Practices buried under MU 'avalanche'

By Mike Miliard
11:57 AM
'2015 will be an extremely challenging year for medical practices on the IT and compliance side'

"I've never seen this level of frustration in our membership, as I have in the past six to eight months or so," says MGMA Senior Policy Advisor Robert Tennant. "It's not just meaningful use. But that is certainly one of the catalysts."

Indeed, a slew of recent edicts out of Washington – rules and revisions to rules, deadlines and extensions of deadlines – have proven to be a lot for even the most dedicated follower of health IT policy to keep track of – let alone a small physician practice trying to plan investments and strategies around federal timelines.

"It's an avalanche of regulations and requirements, mandates and other programs that are being thrust upon them," says Tennant. "Meaningful use has been one of the most challenging because it constantly changes. As soon as you think you've got a handle on what you need to do, the regulations require you to take different steps."

The Centers for Medicare & Medicare Services seems to understand this, announcing earlier this month that it would reopen the submission period for meaningful use hardship exception applications, with a new deadline of Nov. 30.

Perhaps it was the 44,000 providers who applied for hardship exceptions in the first go-round, keenly hoping to duck 2015 penalties. Or maybe it was the fact that fewer than 3,200 providers have managed to successfully attest to Stage 2 so far, according to the most recent set of numbers. But even CMS seems to understand on some level that practices are clamoring for relief.

"We've seen some flexibility from CMS over the last little while," Tennant concedes. But even that hardship exception deadline extension "only applies in the cases of the inability of the EP to fully implement 2014 software. So it was helpful, but it really doesn't address the underlying concern that EPs have not been successful moving to the 2014 requirements compared to the 2011."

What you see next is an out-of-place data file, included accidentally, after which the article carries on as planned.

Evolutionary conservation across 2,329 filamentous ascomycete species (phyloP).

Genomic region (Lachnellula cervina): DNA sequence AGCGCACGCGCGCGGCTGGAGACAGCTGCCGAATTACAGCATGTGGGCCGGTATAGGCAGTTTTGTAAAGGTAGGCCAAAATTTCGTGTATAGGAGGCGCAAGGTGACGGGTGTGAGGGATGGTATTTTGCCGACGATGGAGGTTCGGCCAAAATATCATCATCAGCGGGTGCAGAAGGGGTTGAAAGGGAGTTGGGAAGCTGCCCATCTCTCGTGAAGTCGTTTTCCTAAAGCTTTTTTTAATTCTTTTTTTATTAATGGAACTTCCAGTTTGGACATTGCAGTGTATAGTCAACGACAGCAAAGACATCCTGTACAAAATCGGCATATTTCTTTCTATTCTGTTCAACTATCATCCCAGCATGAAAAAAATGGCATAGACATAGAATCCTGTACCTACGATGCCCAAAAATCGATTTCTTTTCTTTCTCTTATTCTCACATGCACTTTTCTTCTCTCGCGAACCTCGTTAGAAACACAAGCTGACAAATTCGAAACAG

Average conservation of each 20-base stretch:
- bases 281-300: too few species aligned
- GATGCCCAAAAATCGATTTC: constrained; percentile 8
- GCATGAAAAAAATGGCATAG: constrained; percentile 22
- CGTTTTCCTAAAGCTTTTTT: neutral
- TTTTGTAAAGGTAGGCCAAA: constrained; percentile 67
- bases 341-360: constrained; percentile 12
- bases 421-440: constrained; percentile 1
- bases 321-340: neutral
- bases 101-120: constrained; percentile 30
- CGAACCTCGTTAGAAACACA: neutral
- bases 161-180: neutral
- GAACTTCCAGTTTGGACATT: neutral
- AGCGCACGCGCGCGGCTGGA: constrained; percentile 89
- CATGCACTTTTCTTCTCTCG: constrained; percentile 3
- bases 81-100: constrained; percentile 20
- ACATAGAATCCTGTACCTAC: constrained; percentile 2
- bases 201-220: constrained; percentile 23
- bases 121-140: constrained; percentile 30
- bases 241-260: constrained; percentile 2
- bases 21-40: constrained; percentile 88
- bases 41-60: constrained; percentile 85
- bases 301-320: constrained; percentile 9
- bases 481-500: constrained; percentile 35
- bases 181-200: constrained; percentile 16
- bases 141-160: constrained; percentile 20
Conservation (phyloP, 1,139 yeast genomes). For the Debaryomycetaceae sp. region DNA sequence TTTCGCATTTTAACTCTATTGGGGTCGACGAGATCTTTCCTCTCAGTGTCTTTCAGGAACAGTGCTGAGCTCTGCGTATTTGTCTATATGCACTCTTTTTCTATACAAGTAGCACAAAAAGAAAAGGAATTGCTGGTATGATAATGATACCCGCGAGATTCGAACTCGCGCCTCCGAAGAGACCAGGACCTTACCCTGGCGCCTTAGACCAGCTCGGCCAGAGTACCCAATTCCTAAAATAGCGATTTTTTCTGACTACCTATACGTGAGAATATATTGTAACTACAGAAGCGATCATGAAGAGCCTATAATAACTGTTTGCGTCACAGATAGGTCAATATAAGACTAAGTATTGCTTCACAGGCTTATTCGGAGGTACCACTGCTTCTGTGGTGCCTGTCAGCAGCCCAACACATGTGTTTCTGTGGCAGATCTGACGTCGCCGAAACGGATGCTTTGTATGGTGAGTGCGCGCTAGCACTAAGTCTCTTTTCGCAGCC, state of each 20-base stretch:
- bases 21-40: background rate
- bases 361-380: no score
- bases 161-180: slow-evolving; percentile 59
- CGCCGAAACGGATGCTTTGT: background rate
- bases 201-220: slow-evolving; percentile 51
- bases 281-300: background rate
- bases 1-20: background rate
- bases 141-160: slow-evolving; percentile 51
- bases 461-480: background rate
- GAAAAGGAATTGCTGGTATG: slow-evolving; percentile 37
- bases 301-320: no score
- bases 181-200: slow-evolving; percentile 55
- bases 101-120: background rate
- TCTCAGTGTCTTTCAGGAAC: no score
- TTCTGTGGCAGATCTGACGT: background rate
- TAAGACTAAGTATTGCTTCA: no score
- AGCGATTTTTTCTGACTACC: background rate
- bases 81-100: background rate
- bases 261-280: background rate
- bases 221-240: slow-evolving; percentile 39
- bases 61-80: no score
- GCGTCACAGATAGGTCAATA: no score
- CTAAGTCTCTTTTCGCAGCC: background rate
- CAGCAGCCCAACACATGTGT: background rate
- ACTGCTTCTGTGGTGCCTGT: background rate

Meanwhile the "flexibility" that MGMA and other groups – an alphabet soup including HIMSS, CHIME, AMA, AHA and AAFP – would really like to see has not materialized.

Those groups co-signed a Sept. 15 letter to CMS, imploring the agency to shorten the 2015 Stage 2 reporting period to 90 days, from its current full year, and to offer more latitude in how providers meet the troublesome view/download/transmit and transitions of care requirements.

The groups reiterated their concerns that "the pace and scope of change had outstripped our collective capacity to comply with meaningful use requirements," and warned that continued intransigence on the part of CMS could result in otherwise well-meaning providers "having to drop out of the program."

There could be relief coming from Capitol Hill, specifically the Flex-IT Act, filed in September by Republican North Carolina Rep. Renee Ellmers, which would mandate a 90-day reporting period.

"We're getting a lot of traction with a lot of key committees and leaders, especially in the House," says Tennant. But even if that bill should pass, he adds, "that alone is not going to solve all meaningful use issues for Stage 2."